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Messianics to seek partners in Jewish evangelism

ST. LOUIS (BP) — Strengthening partnerships with other groups focused on Jewish evangelism will be among the emphases at the Southern Baptist Messianic Fellowship meeting June 15 in conjunction with the Southern Baptist Convention annual meeting in St. Louis.

In lieu of the traditional two-day SBMF gathering, members and guests will convene Wednesday, June 15, immediately following the convention’s morning session for a lunch meeting at a local restaurant to be announced. The fellowship — which is comprised largely of Messianic Jews (Jews who follow Jesus as Messiah) — has modified its typical meeting schedule because a significant number of members will be celebrating the Jewish festival of Shavuot (Pentecost) the weekend before the SBC, and others will be on mission trips.

The meeting will include discussions of reaching Jews from the millennial and younger generations for Christ as well as strategies for making Southern Baptists aware that the SBMF can help them share the Gospel with Jews.

Yet organizational partnerships will be the main focus.

The SBMF does “not have assets in every city,” fellowship president Ric Worshill said. “So when someone calls us from one of those cities, we [want] to be able, rather than sending someone from a state away, to refer somebody from one of the other [messianic] organizations to them.”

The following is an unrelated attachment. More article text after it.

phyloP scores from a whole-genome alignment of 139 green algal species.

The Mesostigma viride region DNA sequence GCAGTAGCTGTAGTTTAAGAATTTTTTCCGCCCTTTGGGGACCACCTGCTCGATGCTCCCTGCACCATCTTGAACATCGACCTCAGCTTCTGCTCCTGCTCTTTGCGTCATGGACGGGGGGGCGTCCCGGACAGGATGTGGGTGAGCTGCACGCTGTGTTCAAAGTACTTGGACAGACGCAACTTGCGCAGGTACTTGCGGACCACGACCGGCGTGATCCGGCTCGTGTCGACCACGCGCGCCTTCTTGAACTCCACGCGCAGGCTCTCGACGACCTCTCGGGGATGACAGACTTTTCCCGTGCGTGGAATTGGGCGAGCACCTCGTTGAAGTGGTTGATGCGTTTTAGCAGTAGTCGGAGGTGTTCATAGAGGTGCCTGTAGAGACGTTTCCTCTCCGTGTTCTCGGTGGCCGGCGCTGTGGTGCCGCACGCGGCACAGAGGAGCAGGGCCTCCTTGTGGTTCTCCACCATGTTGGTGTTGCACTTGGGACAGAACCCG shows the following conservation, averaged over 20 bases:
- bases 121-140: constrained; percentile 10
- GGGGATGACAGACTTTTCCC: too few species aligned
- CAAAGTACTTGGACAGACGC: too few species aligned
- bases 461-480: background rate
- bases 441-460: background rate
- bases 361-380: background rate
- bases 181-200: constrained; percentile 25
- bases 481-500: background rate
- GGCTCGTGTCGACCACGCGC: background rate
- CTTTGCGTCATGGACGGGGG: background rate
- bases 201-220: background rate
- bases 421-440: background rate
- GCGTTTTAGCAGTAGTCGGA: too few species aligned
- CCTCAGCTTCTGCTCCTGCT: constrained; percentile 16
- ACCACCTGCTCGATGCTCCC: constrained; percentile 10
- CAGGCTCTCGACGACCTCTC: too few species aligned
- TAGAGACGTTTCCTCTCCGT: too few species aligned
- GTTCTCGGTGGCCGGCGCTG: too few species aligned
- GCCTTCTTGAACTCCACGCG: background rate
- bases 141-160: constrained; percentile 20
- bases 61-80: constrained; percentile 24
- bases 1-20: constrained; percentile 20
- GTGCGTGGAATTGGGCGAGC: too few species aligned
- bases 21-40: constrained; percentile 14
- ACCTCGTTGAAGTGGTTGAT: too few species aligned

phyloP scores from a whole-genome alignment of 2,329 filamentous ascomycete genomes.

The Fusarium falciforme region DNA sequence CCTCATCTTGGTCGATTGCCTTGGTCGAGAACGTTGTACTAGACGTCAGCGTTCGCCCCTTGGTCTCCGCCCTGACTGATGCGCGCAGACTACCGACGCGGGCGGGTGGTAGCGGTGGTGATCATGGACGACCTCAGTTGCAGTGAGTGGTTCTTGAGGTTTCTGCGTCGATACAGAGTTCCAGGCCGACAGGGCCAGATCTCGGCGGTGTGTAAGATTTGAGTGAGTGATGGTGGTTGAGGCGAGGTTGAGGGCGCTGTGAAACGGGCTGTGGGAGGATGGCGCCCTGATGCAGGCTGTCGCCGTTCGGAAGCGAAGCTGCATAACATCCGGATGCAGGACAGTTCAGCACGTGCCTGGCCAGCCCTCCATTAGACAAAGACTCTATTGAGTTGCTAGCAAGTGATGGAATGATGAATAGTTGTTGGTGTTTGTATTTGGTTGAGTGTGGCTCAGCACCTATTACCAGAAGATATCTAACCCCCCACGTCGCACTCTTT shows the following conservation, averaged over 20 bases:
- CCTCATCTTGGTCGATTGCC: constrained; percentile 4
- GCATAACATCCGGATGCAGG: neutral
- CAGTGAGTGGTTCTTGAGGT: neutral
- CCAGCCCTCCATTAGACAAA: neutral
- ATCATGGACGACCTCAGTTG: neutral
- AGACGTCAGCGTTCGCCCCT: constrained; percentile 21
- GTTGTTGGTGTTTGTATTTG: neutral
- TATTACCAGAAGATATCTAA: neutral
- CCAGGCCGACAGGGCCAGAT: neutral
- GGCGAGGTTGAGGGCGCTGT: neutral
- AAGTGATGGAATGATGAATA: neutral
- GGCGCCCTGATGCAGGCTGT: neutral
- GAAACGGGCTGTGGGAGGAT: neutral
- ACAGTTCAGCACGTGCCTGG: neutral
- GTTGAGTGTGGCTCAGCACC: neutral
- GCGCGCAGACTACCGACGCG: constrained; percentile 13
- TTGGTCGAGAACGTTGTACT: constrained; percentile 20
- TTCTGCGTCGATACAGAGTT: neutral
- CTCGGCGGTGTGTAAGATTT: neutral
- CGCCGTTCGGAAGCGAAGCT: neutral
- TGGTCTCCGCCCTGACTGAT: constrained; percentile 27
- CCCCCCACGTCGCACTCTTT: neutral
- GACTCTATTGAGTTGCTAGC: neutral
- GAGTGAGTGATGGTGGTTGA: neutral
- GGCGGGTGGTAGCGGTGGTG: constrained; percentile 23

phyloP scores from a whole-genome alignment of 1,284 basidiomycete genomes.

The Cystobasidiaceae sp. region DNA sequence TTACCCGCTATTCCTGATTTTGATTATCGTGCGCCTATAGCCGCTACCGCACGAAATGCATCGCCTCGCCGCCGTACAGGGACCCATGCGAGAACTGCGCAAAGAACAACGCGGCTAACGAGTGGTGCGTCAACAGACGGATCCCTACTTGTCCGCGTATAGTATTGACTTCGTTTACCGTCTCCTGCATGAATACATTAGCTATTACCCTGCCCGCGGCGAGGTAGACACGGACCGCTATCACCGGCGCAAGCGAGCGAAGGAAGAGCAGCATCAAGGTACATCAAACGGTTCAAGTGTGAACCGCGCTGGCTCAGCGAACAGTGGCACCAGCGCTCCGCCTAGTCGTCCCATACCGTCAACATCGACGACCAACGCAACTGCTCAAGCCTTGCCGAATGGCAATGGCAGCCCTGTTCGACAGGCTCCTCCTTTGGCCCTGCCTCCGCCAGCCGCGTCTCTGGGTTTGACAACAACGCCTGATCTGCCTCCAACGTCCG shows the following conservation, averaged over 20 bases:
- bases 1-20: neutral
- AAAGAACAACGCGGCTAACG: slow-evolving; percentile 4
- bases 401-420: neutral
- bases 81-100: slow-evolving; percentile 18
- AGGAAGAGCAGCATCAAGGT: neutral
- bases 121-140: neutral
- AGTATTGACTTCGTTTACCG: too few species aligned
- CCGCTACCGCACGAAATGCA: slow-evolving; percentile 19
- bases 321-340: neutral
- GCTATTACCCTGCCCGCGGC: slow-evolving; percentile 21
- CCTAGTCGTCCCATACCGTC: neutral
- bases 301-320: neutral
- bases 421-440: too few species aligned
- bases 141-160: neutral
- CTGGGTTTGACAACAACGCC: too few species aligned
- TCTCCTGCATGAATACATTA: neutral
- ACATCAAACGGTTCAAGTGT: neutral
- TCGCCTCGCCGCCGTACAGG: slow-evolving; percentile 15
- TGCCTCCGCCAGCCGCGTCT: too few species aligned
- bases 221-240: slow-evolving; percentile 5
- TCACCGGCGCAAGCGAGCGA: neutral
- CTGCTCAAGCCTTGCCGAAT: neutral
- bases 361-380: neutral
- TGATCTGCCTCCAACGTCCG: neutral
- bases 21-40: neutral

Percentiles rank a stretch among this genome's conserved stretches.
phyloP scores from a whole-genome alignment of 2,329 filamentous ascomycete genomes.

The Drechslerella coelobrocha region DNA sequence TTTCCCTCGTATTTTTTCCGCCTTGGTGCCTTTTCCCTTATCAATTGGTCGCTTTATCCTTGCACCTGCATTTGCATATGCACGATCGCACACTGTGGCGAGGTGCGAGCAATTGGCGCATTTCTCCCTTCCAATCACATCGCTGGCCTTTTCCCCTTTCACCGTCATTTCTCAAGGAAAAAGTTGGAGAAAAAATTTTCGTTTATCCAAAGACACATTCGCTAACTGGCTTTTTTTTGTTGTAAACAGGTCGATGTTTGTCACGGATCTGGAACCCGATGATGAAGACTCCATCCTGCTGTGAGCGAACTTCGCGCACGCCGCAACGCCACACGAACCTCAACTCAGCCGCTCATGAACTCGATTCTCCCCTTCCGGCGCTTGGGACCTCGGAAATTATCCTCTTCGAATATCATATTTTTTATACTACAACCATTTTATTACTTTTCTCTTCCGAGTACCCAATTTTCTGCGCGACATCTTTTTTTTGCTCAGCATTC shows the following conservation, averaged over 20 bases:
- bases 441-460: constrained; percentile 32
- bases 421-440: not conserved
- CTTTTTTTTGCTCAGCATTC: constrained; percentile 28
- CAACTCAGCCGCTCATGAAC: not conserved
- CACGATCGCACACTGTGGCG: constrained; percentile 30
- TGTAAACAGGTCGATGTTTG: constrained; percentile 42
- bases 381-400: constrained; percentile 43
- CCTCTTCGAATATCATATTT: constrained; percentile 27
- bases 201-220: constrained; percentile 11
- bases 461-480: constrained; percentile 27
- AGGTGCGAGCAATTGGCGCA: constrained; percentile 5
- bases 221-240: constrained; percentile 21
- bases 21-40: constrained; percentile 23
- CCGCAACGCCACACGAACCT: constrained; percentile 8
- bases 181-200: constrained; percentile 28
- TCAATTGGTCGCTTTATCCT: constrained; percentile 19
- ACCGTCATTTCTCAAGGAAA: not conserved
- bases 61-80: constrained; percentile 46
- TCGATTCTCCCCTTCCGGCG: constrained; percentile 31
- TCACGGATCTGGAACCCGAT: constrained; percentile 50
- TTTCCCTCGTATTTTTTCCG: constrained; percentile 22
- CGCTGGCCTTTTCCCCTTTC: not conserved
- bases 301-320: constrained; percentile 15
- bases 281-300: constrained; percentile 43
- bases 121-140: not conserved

Many of the SBMF’s messianic partners are groups involved in the Lausanne Consultation on Jewish Evangelism, a global organization that develops strategies to reach Jewish people with the Gospel. Worshill attended LCJE’s North America annual conference in the Dallas area Feb. 22-24 and will report on it to the fellowship.

The SBMF is an organizational member of the LCJE.

Southern Baptists need to become more aware, Worshill said, of the need to plant messianic congregations among Jewish populations. He cited Minneapolis as an example of a city with a significant Jewish population and not enough messianic congregations.

If church planters could come “to know [the SBMF] exists and get their [sponsoring] pastors to know,” Worshill said, “maybe their pastors would be more interested in being sending or supporting churches [for missionaries] to the Jewish community either locally or wherever it’s needed.”

As workers in the Cooperative Program booth in the SBC exhibit hall, SBMF members will promote Southern Baptists’ unified method for funding missions and ministries in North America and abroad. They also will request prayer for their witnessing efforts and ask churches to join them in the work of sharing the Good News about Jesus with Jews.

“We need Jewish evangelists who are in the churches to join us so that we can help them,” Worshill said.